A key challenge in healthcare today is the growing problem of spending, fueled by misaligned reimbursement incentives. As an MD/MBA student, I’ve often wondered: are exceptional, accessible care and financial/operational efficiency mutually exclusive? Iora Health, a novel, for-profit healthcare delivery company founded in 2011, is one practice that is starting to show me the answer: no. They are restructuring primary care delivery to be team-based and patient-centric. Strong alignment between their business and operating models allows them to generate success on key outcome metrics.
The Business Model
Iora’s business model has three synergistic arms, grounded in a common mission: to provide low-cost, patient-centered primary care.
- First, they offer a unique patient experience in which a team of healthcare professionals offers collaborative, goal-oriented care.
- Second, they offer a risk-adjusted capitated payment model through strategic partnerships with insurance companies.
- Third, they develop technologies such as transparent medical records that facilitate patient-centered care.
Ultimately, Iora aims to capture value through its focus on preventative care; fewer emergency room visits, reduced per capita expenditures, and reduced administrative costs through a capitated model drive improved quality and outcomes. Iora expects to receive “some sort of shared savings off expected total health care costs” to drive profitability.2,4,6
The Operating Model
Iora’s operating model parallels its business model in 4 unique ways:
- “New patient experience:” Iora delivers team-based care with nurses, physicians, and behavioral health providers. They have 4 features providing competitive advantage in the patient experience.
- Each patient is connected to a health coach who is a dedicated patient advocate “screened and hired for their ability to connect deeply with people…they are confidants, cheerleaders, and friends.”1 Health coaches are locals in the community, which promotes trust.2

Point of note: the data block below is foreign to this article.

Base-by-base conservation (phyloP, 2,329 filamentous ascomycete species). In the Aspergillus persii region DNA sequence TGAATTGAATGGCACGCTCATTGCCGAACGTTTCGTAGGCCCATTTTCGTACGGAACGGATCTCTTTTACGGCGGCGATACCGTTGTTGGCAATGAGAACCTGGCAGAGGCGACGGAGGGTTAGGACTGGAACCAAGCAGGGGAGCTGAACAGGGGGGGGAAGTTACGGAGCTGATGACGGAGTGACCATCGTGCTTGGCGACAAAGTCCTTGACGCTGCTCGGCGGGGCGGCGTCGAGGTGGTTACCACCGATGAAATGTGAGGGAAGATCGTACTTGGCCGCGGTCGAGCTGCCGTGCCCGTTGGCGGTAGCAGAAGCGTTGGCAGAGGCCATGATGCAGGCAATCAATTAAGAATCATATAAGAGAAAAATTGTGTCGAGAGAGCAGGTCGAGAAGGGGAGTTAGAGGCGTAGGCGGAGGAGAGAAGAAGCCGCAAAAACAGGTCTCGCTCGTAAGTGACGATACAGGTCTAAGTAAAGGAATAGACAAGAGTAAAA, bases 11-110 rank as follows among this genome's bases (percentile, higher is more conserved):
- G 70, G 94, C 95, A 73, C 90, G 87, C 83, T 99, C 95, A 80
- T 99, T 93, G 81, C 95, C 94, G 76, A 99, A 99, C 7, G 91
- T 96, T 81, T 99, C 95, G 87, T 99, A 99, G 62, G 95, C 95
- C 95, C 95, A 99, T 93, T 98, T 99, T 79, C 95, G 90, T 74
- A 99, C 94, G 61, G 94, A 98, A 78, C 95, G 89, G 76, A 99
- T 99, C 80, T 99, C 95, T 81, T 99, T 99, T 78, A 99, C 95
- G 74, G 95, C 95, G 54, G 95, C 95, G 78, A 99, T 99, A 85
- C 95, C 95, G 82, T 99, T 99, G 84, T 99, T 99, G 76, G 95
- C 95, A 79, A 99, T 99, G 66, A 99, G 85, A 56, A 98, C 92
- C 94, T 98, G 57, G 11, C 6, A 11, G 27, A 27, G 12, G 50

- Hour long visits (vs. 15min traditionally) allow patients and their families to get to know their providers, share concerns, and set mutually achievable health goals.1
- Iora provides “integrated health and wellness” programming including support groups such as “Diabetes Club,” yoga sessions, and grocery shopping assistance.2
- Finally, Iora staff conduct home visits for particularly ill patients who may others be “lost” to the healthcare system.3
- “Fully integrating behavioral health:” Unlike most primary care practices, Iora provides on-site behavioral health screening and care1; they view behavioral health to be crucial to overall health. Traditionally, separation of behavioral health and primary care has created barriers in access to mental health services, which has tangible effects on outcomes.7
- “Say goodbye to paying by transaction:” Iora develops partnerships with insurance companies willing to try a capitated payment model compared to a fee-for-service “transaction-based” model.1 This affords care teams the flexibility to engage in care that is best for the patient, versus care that will reimburse well. Insurance companies pay a premium ($50-$60/mo) which covers an unlimited number of patient visits and required medical tests.4 Typical primary care practices cost $15-$25/mo for insurance companies, plus patient co-pays; this excludes the cost of frequent Emergency Department visits and expensive tests. 4
- “Our technology is inspired by our care:” Iora has developed technology to support its unique care delivery model:
- Text-based patient progress-tracking allows care teams to monitor patients with common chronic conditions. For example, patients with hypertension can measure their blood pressure at home, and text results to Iora for real-time advice on medication and lifestyle changes.1
- Second, the move away from a fee-for-service reimbursement model has allowed Iora to develop a patient-centered medical record which focuses on patient experience rather than documentation for legal purposes around billing criteria. Based on these data, each patient is assigned a “Worry Score,” and physicians are automatically alerted when their patients experience higher-than-expected scores, or concerning events such as hospital admissions. This prompts outreach from Iora staff to generate a tight feedback loop. Moreover, patients always have access to their medical record, further achieving the goal of patient-centered care.3,4
This video highlights some key features of Iora:
Performance & Summary
In just 4 years, Iora has achieved “35-40% drops in hospitalizations, and 12-15% drops in total health care costs relative to matched controls.” 5 Patient enrollment in their clinics far outpaced anticipated growth, with 25% patient engagement compared to the 2% industry average.1,6 The results are astounding.
Each component of their operating model returns to the central mission driving their business model: exceptional, low-cost, patient-centered care. Although Iora has not shown financial profitability yet, these early successes have secured them considerable venture funding to pursue growth strategies. It is only a matter of time until Iora achieves the scale necessary to experience independent profitability.
- Institute of Medicine,Primary Care: America’s Health in a New Era (Washington, D.C.: The National Academies Press, 1996.)